Stability in Renminbi Offers an XXL Profit Opportunity

CRB Commodity Index

By: Brad Thomas

As mentioned in my writing on the Singapore dollar, the most dangerous thing in finance is the “thing” that never moves. This stability creates an illusion of control around which many positions are built, the greater the perceived stability the greater the positions, and the more other assumptions and forecasts are made.

The stability (or lack of volatility) in the Renminbi has been the one of the foundations that has made so many other variables more forecastable. No one can imagine the Renminbi being a highly volatile currency, let alone coming remotely close to repeating what happened during the Asian Tiger crisis of 1997! If this foundation of stability suddenly disappears then there will be a great increase in uncertainty and volatility in many markets across the globe.

I don’t know exactly how a breakdown in the Renminbi will play out. However, it is a sure bet that all those markets that prospered over the last 15 years or so on the back of a China will do badly. Where things become shady is the collateral damage to other markets that have had nothing to do with the Chinese economic miracle.

I think a reasonable bearish position on the Renminbi will be a great way to hedge out the uncertainty of outcomes with respect to how the Chinese economic miracle “unwinds”.

For a long time I have been highly skeptical on the Chinese “economic miracle”. Every contrarian bone in my body has been telling me that there is something not quite right with China’s meteoric rise from an economy that was seemingly insignificant some 15 years ago to the economic powerhouse that we are led to believe it is today.

The Chinese economy has risen to prominence too quickly too soon. What has been the driver of this rise? Why did commodity prices explode skywards in 2002 having gone nowhere for the previous 30 years? I find it hard to believe that commodities became scarcer all of a sudden!

CRB Commodity IndexThe CRB Commodity Index (the CCI)

Well, no one has been able to give me a straight down the line answer – at least one that an ordinary average trader like myself could understand. That is until I came across the following discussion with Mark Hart. Hart came to prominence together with Kyle Bass after shorting the “sub-prime thing” in 2007.

Hart’s discussion on China starts at about the 55 minute mark. Note what Hart says about how he is applying his view on China (via options on the Renminbi). The interview was conducted in September but note that he has been “bearish” on China at least since 2011!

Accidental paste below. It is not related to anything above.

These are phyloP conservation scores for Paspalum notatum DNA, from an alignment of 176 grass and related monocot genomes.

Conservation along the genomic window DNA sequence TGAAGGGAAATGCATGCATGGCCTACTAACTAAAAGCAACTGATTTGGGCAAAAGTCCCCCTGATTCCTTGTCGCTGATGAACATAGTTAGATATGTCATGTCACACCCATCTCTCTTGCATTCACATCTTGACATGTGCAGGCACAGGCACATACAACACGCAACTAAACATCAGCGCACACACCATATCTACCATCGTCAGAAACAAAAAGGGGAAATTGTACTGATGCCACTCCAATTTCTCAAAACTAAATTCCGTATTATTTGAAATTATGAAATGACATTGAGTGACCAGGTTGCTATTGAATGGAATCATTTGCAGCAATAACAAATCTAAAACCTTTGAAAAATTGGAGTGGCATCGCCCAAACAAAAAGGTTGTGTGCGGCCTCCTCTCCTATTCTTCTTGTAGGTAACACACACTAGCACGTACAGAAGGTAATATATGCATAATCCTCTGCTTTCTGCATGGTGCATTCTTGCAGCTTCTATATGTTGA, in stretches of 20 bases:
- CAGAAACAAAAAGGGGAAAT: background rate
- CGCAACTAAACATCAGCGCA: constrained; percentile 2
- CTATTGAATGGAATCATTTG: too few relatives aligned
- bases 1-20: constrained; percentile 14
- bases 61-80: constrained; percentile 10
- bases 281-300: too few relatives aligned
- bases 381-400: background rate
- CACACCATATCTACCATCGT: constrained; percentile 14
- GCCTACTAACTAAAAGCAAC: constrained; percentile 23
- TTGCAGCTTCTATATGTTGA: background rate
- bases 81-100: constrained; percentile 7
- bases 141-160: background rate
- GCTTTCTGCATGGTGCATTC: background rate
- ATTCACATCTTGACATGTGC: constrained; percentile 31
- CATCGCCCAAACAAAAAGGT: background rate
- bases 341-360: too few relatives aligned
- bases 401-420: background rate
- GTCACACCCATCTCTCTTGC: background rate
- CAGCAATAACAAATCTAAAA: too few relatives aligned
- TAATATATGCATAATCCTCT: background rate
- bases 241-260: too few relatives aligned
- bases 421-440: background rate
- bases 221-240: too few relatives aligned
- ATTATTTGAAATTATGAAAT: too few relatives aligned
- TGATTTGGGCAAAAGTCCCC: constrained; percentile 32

For more on the issues facing China you might like to read the writings of Gordon Chang and Michael Pettis. I think both present very objective views on China. I am not going to pretend to offer anything more than what these gentlemen offer with respect to the view on China.

Hart talks about buying “puts” on the Renminbi. What makes the trade so attractive is the extreme low level of volatility. Below is an index of implied volatility for 12 months to expiry at the money (ATM) calls on the USD/CNY.

CNY Volatility

So we can buy calls on the USD/Renminbi for about 2.5% volatility. For comparison purposes – implied volatility on the AUD/USD is about 10%!

Hart talks about buying the CNY 7 strike call on the USD/Renminbi. To give you an idea of the leverage offered on a 12-month option at the CNY 7 strike – about $1,100 will get you a notional position of $1,000,000! To achieve a payoff of 10x all the USD/CNY would have to close at is 7.07, and at 7.15 a 20x payoff is achieved!

One can now appreciate what Mark Hart is on about – the gearing offered by options on the Renminbi is huge because volatility is grossly underpriced.

Is it so crazy to think that the Renminbi can get to a “tick or two” above 7 within 12 months?

CNY Chart

Well, let’s not forget what happened to currencies in the past. Note what happened to the Mexican Peso during the “Tequila” crisis:

Mexican Peso

…the Thai baht during the Asian Tiger crisis:

Thai Baht Chart

…or to the Russian Ruble during the LTCM crisis:

Russian Ruble Chart